The Syrian displacement crisis is entering its tenth year. Over one million Syrians have settled in Jordan, the majority of whom live in urban and peri-urban areas, others in Zaatari and Azraq refugee camps. A lot of attention has gone to the challenges faced by in-camp refugees, but those based in cities and rural areas are vulnerable in ways that also need attention. With no end in sight to the Syrian crisis, bolstering support for out-ofcamp refugees could make a difference in the lives of more than 80 per cent of Syrians in Jordan.
From the start of their displacement to Jordan, Syrians’ general movement was either out of or in avoidance of the refugee camps and into the urban and peri-urban areas. Camps offer benefits including housing, water, and electricity; but Jordan’s Syrian refugee camps are associated with lower social status and poorer conditions as well as high levels of governmental surveillance. Syrians rely on family networks to resettle from refugee camps to urban areas, if not also during their displacement from Syria and into Jordan. However, family networks alone have not resolved the need for durable solutions to protracted displacement even in urban settings. Our findings based on research with 500 Syrian refugees show:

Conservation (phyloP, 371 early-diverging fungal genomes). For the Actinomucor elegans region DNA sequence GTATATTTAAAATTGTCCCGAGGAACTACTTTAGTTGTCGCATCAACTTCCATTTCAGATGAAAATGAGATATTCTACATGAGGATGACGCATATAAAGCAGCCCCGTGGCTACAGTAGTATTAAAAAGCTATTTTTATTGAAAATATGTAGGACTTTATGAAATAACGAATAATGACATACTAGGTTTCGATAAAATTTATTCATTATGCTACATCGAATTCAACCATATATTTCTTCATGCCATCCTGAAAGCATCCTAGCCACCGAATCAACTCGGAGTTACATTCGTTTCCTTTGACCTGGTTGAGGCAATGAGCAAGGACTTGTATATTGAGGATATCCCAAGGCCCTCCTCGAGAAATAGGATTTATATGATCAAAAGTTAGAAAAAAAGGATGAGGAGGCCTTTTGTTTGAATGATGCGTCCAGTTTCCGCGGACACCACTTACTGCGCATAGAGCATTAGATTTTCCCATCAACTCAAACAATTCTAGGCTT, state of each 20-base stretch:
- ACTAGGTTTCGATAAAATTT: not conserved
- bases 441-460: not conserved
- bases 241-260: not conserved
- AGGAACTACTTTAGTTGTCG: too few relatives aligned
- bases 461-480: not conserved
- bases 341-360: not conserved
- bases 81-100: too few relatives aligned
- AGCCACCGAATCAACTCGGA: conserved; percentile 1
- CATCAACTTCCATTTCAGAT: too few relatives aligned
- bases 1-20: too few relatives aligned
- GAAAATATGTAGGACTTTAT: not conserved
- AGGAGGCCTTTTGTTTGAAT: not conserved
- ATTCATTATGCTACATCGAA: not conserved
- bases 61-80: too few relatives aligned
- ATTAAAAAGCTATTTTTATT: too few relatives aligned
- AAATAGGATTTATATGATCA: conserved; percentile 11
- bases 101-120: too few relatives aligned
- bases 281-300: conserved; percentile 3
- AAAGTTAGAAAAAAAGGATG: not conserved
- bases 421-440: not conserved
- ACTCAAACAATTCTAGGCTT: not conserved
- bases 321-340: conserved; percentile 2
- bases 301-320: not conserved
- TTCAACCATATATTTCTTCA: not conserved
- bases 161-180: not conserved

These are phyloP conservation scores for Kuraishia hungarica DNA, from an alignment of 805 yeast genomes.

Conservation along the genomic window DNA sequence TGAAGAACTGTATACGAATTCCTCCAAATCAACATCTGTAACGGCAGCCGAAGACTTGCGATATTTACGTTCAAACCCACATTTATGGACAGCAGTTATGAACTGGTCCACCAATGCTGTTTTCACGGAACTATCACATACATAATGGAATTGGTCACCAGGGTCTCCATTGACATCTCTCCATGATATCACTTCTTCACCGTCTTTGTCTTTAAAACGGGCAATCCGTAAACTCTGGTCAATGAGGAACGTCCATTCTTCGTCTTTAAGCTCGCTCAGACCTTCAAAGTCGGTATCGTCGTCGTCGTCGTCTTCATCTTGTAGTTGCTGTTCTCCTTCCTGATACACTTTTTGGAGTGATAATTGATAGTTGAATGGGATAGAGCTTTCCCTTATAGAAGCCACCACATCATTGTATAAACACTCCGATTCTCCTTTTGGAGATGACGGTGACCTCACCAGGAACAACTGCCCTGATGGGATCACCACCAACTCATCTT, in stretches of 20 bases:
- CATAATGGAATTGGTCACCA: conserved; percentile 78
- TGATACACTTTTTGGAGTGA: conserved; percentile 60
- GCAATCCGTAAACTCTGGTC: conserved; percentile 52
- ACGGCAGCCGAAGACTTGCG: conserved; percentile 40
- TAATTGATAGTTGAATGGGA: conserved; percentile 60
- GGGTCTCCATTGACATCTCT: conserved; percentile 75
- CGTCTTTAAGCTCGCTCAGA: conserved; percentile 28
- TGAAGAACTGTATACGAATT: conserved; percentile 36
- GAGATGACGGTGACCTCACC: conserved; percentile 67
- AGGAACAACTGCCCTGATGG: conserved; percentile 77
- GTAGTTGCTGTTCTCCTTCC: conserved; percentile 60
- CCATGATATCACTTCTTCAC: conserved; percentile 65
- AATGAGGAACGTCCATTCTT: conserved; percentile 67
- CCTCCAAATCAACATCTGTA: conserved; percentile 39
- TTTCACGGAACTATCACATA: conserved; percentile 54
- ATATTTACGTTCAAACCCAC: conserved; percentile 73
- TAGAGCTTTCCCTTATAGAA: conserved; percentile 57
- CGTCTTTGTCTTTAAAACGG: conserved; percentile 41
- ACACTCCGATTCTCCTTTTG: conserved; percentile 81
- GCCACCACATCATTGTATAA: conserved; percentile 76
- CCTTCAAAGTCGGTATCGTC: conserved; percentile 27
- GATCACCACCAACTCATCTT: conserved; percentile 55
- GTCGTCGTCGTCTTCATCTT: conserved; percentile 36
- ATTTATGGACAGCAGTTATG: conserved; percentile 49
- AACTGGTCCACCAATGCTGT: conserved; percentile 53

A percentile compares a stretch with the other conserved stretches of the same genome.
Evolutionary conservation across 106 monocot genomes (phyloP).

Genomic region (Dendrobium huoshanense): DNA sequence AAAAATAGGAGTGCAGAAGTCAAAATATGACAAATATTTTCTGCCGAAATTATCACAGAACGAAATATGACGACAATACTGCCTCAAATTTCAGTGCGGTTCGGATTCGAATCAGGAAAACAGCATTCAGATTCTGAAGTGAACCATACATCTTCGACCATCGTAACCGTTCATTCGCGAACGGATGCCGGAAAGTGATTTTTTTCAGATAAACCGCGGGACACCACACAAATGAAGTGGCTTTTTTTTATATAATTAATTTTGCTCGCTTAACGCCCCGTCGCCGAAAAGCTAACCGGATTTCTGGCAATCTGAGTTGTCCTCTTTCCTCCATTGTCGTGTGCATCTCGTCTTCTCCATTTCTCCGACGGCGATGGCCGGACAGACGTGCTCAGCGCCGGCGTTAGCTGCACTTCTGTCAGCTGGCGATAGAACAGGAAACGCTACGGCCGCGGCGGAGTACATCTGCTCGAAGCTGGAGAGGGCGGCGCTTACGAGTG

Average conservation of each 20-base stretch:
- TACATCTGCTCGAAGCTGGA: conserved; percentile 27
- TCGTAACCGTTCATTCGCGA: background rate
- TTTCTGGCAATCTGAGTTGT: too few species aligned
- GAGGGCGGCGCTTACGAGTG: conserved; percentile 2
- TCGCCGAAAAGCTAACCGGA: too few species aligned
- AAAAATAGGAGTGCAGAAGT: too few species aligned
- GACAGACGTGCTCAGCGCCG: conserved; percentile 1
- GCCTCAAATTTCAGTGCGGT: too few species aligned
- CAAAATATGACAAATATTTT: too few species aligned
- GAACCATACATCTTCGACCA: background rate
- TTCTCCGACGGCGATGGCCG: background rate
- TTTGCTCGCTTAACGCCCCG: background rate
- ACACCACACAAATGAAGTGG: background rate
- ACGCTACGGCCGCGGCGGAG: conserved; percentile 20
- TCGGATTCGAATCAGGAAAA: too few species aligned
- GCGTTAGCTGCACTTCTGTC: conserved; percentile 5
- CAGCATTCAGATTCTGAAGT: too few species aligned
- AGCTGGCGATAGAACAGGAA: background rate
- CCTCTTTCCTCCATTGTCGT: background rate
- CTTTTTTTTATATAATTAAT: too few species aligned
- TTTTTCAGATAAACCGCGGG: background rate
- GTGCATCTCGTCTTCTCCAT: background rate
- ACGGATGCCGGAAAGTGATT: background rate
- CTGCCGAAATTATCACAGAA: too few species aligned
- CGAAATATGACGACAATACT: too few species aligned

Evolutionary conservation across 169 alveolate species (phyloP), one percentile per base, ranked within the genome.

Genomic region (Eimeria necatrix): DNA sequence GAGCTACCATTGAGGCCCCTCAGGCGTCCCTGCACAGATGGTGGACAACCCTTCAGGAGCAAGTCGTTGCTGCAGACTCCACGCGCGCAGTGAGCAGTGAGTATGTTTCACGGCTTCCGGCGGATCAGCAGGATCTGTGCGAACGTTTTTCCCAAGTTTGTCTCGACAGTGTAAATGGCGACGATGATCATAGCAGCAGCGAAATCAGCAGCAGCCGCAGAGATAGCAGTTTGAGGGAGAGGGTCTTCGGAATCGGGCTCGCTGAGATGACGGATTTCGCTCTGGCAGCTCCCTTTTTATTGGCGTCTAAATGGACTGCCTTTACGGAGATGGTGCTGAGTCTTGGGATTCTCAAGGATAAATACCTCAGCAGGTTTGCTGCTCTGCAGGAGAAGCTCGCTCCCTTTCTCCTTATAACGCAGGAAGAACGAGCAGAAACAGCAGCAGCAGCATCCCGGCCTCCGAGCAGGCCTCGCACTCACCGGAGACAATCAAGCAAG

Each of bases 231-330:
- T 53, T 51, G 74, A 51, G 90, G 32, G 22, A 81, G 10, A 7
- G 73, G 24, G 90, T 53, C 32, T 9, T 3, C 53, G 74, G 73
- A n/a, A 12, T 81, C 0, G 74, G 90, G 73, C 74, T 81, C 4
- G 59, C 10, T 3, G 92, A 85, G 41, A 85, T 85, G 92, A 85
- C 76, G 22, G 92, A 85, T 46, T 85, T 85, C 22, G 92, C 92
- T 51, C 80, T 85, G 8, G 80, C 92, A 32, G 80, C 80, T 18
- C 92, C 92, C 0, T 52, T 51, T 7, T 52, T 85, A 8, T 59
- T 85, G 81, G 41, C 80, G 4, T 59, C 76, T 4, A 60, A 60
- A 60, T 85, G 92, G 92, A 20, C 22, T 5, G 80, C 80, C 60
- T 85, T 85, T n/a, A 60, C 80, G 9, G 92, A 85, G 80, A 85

Out-of-camp refugees have more network ties within and beyond Jordan and have little to no intention of ever returning to Syria
Out-of-camp refugees are very well connected translocally and transnationally. Immediate family of urban Syrians are often dispersed within Jordan and across the world. Besides their home country, Syrian refugees’ transnational connections include family ties to North America and Europe, the Gulf countries and other Middle Eastern countries. Only few (11%) of our survey respondents (living inside and outside of camps) had intentions of returning permanently to Syria. This means that both urban and camp-based refugees are most likely to remain permanently in Jordan. Among those who are living outside of camps, however, existing family networks to other countries might pave the way for future onward mobility. Enabling transnational relations may increase potential income streams, mobility and asylum options that in the longer term could offset reduction in aid to Syrian refugees and ease the strain on host countries such as Jordan.